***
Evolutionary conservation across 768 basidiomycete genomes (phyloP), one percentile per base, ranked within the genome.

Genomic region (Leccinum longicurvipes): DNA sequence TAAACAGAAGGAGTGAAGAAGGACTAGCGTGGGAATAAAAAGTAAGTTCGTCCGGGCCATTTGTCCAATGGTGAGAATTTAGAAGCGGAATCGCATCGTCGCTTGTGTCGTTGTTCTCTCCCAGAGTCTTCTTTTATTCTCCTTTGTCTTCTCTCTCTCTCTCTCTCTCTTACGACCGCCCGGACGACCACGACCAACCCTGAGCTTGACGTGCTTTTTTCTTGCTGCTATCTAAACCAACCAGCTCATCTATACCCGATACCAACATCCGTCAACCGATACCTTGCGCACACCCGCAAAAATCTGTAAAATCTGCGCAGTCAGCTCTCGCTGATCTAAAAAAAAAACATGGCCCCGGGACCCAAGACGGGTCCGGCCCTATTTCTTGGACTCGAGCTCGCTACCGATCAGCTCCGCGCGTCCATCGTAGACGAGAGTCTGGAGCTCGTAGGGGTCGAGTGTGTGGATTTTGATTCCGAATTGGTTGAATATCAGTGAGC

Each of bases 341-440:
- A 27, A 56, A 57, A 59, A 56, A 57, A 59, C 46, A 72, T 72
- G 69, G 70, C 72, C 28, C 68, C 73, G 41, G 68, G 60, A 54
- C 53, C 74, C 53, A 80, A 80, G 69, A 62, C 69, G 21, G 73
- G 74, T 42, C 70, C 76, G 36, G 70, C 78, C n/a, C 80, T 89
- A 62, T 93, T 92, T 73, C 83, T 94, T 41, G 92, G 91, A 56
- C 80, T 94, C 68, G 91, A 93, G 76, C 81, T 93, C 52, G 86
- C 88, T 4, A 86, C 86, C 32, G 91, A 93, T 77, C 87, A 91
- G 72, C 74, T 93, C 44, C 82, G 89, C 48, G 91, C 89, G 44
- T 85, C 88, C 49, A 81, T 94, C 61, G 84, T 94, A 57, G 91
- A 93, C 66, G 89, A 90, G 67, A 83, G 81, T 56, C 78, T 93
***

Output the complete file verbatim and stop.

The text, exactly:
Evolutionary conservation across 768 basidiomycete genomes (phyloP), one percentile per base, ranked within the genome.

Genomic region (Leccinum longicurvipes): DNA sequence TAAACAGAAGGAGTGAAGAAGGACTAGCGTGGGAATAAAAAGTAAGTTCGTCCGGGCCATTTGTCCAATGGTGAGAATTTAGAAGCGGAATCGCATCGTCGCTTGTGTCGTTGTTCTCTCCCAGAGTCTTCTTTTATTCTCCTTTGTCTTCTCTCTCTCTCTCTCTCTCTTACGACCGCCCGGACGACCACGACCAACCCTGAGCTTGACGTGCTTTTTTCTTGCTGCTATCTAAACCAACCAGCTCATCTATACCCGATACCAACATCCGTCAACCGATACCTTGCGCACACCCGCAAAAATCTGTAAAATCTGCGCAGTCAGCTCTCGCTGATCTAAAAAAAAAACATGGCCCCGGGACCCAAGACGGGTCCGGCCCTATTTCTTGGACTCGAGCTCGCTACCGATCAGCTCCGCGCGTCCATCGTAGACGAGAGTCTGGAGCTCGTAGGGGTCGAGTGTGTGGATTTTGATTCCGAATTGGTTGAATATCAGTGAGC

Each of bases 341-440:
- A 27, A 56, A 57, A 59, A 56, A 57, A 59, C 46, A 72, T 72
- G 69, G 70, C 72, C 28, C 68, C 73, G 41, G 68, G 60, A 54
- C 53, C 74, C 53, A 80, A 80, G 69, A 62, C 69, G 21, G 73
- G 74, T 42, C 70, C 76, G 36, G 70, C 78, C n/a, C 80, T 89
- A 62, T 93, T 92, T 73, C 83, T 94, T 41, G 92, G 91, A 56
- C 80, T 94, C 68, G 91, A 93, G 76, C 81, T 93, C 52, G 86
- C 88, T 4, A 86, C 86, C 32, G 91, A 93, T 77, C 87, A 91
- G 72, C 74, T 93, C 44, C 82, G 89, C 48, G 91, C 89, G 44
- T 85, C 88, C 49, A 81, T 94, C 61, G 84, T 94, A 57, G 91
- A 93, C 66, G 89, A 90, G 67, A 83, G 81, T 56, C 78, T 93